|"The aroma was quite strong, though, betraying malt, earth, smoke, and slight sweetness; like someone lit a woodland gingerbread house on fire."|
The beige-to-brown leaves appeared curled and twisted so tightly, I compared them to a vegetal corset. The scent was unique in such a way I couldn't identify. I could only liken it to wine-scented tobacco; smoky, sweet, and creamy. JING mentioned the leaves were "tobacco-hued" but failed to mention that they smelled smokable. Of course, that just might be my predilection for good pipe tobacco. That and Keemun black teas generally have a smoky-sweet scent. No fault of the vendor, I assure...and jest. In short, it smelled mighty tasty.
Brewing instructions per the profile called for 1-2 tsp per cup of boiled water, infused for three minutes. I split the different and went with 1 tablespoon in an 8oz cup of 200F water. Hopefully the cup would be as mid-strength as my approach.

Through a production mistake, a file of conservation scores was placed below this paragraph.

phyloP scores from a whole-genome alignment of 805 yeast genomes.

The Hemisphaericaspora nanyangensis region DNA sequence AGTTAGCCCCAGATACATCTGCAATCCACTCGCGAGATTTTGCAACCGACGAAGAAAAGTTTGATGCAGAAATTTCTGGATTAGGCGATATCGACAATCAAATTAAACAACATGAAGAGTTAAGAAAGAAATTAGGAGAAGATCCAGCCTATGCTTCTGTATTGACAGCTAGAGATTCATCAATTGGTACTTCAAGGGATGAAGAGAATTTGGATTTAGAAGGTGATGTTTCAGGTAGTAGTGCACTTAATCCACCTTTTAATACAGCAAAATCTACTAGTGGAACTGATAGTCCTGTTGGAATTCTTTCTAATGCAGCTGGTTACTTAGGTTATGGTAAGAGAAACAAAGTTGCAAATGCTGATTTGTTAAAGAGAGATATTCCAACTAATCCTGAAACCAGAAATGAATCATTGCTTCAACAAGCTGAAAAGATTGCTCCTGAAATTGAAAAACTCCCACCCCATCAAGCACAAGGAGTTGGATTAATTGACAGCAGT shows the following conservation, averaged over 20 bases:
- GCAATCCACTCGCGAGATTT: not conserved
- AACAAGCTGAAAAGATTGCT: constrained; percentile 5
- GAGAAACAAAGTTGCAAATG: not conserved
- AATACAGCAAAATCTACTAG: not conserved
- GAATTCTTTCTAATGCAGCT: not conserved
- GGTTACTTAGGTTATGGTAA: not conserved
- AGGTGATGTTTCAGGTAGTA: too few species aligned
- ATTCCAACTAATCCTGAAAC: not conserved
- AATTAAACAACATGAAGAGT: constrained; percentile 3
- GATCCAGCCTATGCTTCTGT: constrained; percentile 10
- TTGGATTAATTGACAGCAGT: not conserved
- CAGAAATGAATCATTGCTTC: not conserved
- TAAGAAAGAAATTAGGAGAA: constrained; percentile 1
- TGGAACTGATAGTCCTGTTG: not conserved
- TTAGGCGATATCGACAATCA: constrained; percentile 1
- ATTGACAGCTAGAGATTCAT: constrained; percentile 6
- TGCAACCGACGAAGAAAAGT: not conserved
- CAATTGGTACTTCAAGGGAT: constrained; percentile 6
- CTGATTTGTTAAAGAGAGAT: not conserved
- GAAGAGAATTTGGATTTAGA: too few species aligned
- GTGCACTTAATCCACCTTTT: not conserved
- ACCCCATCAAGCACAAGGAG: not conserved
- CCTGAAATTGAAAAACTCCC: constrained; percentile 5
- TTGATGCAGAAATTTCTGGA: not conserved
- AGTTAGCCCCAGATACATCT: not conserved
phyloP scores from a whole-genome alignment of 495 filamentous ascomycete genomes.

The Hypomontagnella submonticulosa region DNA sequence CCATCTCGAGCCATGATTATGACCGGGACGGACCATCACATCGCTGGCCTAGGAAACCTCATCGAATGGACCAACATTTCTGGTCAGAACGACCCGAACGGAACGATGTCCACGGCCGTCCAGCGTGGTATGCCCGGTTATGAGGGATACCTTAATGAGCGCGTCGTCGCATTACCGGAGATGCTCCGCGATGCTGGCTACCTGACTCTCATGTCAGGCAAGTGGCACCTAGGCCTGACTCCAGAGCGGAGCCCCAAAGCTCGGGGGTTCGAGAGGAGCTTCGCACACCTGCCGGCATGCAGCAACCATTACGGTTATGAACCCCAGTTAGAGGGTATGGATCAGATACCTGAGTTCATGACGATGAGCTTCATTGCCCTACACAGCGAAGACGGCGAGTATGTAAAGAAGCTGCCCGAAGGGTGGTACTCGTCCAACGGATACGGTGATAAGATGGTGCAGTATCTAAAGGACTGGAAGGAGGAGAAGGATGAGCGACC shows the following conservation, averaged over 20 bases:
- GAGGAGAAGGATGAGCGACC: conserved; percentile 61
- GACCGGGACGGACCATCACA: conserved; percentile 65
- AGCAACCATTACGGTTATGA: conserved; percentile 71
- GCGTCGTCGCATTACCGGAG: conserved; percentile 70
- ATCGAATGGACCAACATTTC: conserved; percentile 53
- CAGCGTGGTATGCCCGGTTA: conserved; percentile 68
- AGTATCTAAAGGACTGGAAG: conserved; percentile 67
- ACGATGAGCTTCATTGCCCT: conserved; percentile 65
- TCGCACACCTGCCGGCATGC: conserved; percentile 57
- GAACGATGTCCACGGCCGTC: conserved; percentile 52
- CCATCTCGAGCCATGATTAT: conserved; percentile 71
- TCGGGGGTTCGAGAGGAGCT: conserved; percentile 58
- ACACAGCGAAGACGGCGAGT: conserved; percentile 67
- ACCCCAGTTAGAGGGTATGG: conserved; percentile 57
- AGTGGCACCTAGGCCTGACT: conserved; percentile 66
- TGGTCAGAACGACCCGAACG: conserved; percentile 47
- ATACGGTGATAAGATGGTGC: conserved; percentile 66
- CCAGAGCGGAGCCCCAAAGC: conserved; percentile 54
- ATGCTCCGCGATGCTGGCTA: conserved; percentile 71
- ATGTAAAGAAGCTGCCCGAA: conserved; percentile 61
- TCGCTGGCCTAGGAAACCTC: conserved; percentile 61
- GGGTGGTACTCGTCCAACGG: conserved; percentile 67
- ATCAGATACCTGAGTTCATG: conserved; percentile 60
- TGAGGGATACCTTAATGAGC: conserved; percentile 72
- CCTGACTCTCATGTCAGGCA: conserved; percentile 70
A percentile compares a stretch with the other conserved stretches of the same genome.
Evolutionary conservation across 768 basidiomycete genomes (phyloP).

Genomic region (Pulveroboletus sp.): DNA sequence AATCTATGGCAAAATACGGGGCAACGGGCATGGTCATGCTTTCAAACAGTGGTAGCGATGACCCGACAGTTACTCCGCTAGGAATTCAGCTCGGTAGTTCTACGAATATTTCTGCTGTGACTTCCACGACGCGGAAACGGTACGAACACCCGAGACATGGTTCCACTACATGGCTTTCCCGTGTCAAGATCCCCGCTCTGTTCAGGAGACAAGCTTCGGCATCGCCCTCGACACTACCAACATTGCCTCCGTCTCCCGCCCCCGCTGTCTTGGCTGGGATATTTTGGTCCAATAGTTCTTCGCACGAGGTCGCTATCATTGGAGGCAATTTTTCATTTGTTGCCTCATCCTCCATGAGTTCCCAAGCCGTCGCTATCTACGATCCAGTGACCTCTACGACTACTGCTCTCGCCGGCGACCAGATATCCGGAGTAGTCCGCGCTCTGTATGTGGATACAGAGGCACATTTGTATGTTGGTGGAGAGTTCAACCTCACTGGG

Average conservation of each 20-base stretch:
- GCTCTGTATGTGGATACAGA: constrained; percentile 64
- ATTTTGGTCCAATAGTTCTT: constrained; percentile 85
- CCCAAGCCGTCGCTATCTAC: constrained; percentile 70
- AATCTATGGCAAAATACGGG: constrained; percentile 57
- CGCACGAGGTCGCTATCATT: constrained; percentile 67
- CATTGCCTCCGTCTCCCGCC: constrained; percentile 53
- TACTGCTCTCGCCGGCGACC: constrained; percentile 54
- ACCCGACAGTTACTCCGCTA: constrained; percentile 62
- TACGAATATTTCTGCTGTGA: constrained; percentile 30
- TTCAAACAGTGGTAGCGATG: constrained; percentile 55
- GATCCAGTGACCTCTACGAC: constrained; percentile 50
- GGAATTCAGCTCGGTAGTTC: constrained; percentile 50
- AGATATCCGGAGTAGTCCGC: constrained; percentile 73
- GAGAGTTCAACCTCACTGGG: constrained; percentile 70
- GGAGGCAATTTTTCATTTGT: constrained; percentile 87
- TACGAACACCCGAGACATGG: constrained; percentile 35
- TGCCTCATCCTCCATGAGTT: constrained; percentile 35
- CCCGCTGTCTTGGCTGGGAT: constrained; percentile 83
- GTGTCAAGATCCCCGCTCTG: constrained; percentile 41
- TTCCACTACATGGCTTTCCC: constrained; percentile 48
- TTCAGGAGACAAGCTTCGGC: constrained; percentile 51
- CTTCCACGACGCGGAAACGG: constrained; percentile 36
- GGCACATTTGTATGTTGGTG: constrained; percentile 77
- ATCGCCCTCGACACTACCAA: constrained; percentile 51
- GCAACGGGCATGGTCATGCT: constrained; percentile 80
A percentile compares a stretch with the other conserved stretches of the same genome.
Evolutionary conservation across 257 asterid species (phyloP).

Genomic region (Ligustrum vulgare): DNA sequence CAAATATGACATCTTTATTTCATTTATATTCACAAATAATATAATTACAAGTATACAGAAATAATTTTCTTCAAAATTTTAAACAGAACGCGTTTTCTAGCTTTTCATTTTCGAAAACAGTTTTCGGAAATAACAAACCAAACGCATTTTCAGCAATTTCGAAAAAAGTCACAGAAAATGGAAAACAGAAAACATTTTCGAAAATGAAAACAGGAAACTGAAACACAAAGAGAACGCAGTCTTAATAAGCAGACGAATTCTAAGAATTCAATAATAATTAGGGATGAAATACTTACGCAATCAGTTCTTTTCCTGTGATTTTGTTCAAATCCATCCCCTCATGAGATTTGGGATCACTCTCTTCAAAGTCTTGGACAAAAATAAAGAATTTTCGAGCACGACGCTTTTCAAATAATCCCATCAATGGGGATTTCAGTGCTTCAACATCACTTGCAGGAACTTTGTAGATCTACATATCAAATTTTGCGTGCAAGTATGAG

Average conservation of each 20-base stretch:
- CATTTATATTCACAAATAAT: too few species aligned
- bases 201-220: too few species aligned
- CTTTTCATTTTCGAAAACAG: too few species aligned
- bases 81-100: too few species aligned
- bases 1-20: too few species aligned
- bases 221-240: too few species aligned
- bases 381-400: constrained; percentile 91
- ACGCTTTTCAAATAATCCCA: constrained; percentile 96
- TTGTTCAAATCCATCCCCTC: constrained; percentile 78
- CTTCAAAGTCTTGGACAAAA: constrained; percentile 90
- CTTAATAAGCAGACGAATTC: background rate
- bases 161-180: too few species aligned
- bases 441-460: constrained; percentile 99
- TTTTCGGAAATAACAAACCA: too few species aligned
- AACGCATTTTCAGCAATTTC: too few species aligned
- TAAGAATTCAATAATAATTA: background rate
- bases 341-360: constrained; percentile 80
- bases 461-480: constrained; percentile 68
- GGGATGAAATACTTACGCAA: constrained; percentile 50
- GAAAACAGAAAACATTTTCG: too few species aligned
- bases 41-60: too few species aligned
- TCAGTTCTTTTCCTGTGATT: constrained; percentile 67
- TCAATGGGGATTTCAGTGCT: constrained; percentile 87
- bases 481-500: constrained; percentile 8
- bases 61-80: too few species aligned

The infusion surprised me on coloring, steeping to a burnt ochre or russet color. It brewed on the light side of the black tea spectrum. The aroma was quite strong, though, betraying malt, earth, smoke, and slight sweetness; like someone lit a woodland gingerbread house on fire. The taste was pleasantly robust - a virgin rum-like kick on the front, a dry middle, and a smooth aftertaste. It warms and awakens in equal parts, and I surmise it goes pretty well with toast.
Keemun Mao Feng is a very good addition to the ranks. While it doesn't quite hold a candle to Hao Ya, it had enough character of its own to be a close colonel in the war against no caffeine. I soldier on.
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